σFD /σTD =[TΔf(1+Δf/12f2)]1/2(6)
which reduces in practice to (TΔf)1/2, since Δf is generally less than f. This shows that the TD method is superior to the more traditional FD method when f>1/T, i.e. when the bandwidth of the narrow-band filter is larger than the intrinsic frequency resolution of the discrete Fourier transform. It should be noted that this advantage does not appear very large if Δf is kept sufficiently small for adequate resolution. However, the expression of σFD does not take into account the additional spurious frequencies and additional noise introduced by truncation, which results in practice into a much larger gain in precision of the TD technique over the FD technique, as it is shown in the following experimental results.
a) Acoustic wave dispersion on a thick metallic layered substrate
The experimental setup of FIG. 2 was used to measure the surface wave dispersion on thick metallic samples. The samples used were 25 mm thick copper (Cu) substrates coated with silver (Ag) layers of 20, 60, and 125 μm thickness, or chromium (Cr) layers of 7.5, 25, and 50 μm thickness. The Rayleigh velocity of the copper being 2235 m/s, 25 mm corresponds to about 10 ultrasonic wavelengths at 1 MHz, so the substrate can be considered infinite for frequencies above 1 MHz. FIGS. 3a to 3f show laser-generated and detected converging surface acoustic wave (SAW) signals (arbitrary unit) on a thick copper substrate with silver or chromium coatings. The thermoelastic annular source is 15 mm in diameter. Dispersion effects, which increase with layer thickness, can be readily seen. In the case of the Cr layers, high frequency components have a higher velocity, whereas the opposite occurs with the Ag layers. This can be explained by the penetration of the SAW, which propagates in the solid to a depth of the order of its wavelength. Low frequencies penetrate deeper and tend to propagate in the substrate, whereas high frequencies have less penetration and propagate mainly in the layer. Cr having a faster shear and Rayleigh velocity than Cu, high frequencies consequently propagate faster, whereas the reverse occurs for Ag.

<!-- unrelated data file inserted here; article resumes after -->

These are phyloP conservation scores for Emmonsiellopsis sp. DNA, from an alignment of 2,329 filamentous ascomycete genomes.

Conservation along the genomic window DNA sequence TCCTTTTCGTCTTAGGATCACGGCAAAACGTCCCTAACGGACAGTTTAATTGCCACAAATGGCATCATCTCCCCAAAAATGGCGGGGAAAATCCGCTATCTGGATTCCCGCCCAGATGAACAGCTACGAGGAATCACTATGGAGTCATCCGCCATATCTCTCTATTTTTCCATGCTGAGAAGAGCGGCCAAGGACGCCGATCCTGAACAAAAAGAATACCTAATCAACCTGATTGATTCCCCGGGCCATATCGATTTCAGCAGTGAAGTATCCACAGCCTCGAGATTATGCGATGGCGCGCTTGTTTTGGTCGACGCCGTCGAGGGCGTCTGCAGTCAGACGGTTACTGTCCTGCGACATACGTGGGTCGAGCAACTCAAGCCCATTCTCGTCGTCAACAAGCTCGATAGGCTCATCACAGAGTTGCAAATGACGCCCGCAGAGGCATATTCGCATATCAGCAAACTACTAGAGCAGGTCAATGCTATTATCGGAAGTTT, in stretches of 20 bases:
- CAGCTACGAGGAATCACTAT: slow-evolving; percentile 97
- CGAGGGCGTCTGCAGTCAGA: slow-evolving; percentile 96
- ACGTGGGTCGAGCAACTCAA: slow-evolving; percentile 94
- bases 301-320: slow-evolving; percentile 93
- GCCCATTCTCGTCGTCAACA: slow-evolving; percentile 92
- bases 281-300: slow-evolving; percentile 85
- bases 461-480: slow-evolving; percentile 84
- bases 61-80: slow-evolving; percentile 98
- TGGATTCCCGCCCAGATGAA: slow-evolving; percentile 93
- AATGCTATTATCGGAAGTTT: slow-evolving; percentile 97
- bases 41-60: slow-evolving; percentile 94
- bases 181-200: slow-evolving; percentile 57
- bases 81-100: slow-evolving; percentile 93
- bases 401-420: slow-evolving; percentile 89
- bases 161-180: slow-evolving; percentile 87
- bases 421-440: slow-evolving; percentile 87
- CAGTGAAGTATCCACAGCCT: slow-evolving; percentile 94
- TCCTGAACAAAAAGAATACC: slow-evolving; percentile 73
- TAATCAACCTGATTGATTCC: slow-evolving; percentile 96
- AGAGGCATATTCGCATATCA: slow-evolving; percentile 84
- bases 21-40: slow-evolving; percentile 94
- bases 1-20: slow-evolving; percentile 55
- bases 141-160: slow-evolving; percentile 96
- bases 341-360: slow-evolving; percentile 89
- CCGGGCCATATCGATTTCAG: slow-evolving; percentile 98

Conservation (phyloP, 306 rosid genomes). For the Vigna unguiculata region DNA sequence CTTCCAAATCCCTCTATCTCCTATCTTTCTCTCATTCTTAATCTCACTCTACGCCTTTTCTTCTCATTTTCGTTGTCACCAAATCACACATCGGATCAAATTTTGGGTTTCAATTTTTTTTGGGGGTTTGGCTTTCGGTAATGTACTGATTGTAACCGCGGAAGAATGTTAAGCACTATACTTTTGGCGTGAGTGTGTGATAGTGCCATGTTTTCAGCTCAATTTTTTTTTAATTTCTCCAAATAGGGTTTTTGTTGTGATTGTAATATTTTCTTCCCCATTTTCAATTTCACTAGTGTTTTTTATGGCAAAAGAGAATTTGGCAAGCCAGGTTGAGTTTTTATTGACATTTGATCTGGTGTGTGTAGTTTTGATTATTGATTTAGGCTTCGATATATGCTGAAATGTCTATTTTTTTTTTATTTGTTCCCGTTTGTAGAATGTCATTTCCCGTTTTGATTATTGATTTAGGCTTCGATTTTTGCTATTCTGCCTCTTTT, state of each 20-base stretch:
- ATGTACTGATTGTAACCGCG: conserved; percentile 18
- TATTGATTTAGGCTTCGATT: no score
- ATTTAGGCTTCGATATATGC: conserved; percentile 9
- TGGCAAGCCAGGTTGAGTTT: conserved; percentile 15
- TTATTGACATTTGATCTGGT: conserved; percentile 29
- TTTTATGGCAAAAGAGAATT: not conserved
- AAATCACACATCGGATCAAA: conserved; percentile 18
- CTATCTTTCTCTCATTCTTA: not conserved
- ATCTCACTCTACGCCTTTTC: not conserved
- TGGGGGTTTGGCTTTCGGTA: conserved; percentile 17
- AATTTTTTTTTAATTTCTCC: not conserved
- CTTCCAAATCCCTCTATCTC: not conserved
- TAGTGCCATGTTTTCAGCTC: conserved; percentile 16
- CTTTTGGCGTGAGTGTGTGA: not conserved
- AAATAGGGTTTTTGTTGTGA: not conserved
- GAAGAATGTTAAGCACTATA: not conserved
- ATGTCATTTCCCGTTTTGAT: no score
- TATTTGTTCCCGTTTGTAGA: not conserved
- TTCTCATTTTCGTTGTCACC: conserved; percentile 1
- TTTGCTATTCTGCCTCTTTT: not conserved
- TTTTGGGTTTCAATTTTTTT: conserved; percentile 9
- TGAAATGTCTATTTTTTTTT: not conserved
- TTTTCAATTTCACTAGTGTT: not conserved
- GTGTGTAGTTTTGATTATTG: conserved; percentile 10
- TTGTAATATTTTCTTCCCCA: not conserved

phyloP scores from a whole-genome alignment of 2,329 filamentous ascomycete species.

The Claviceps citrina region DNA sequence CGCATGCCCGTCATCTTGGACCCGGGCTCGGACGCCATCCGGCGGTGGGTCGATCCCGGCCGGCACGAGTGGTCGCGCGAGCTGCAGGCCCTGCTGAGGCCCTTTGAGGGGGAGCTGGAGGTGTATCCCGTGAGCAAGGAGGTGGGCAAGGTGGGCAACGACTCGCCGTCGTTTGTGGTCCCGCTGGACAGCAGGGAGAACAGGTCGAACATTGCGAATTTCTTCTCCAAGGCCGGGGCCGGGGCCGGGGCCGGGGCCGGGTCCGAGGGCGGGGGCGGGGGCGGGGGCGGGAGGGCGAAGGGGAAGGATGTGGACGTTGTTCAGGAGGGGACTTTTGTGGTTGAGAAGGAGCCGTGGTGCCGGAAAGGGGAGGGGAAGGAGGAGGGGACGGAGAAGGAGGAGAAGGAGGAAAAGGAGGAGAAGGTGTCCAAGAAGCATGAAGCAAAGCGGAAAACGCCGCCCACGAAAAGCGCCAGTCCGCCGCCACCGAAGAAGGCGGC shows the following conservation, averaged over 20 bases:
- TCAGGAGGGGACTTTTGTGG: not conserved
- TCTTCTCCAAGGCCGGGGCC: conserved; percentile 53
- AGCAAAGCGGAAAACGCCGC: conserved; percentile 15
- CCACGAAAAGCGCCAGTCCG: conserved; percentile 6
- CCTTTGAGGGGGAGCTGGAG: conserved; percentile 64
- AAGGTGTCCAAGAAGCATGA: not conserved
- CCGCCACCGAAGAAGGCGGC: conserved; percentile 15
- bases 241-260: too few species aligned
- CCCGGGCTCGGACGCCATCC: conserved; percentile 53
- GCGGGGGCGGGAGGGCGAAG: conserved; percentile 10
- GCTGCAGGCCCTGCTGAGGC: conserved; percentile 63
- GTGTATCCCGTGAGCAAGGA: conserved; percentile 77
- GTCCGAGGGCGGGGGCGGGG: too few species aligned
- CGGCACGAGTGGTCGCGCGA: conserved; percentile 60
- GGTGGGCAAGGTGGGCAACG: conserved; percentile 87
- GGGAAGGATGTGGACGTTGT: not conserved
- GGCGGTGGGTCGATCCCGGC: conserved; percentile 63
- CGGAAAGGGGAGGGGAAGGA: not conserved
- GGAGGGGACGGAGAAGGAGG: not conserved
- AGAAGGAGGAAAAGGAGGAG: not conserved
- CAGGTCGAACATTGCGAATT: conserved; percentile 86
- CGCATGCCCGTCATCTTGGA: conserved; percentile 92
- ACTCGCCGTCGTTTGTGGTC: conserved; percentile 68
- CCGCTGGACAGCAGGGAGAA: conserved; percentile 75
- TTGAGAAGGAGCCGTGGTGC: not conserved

The time and frequency domain methods were applied to the above Cu substrates coated with Cr and Ag using ring sources of 3 mm and 15 mm diameter. FIGS. 4a and 4b show typical experimental signals and the corresponding signals obtained after filtering, as well as their envelope signals on a thick Cu substrate with a 125 μm layer of Ag. FIG. 4a includes broadband, narrow-band and envelope signals in the case of the 3 mm diameter annular source and FIG. 4b shows corresponding signals for the 15 mm diameter annular source. The experimental phase and group velocities deduced from these signals by crosscorrelation (TD method) are shown by dotted lines in FIGS. 5a and 5b with the results obtained by the FD method by solid lines. It is clear that the TD method gives a better precision of determination of the phase velocity, particularly at low frequencies. In the case of the group velocity determination, the advantage of the TD method is even more obvious. With the FD method, meaningful group velocity results cannot be calculated in the case of the Cr layer, and large errors appear at high frequencies in the case of the Ag layer.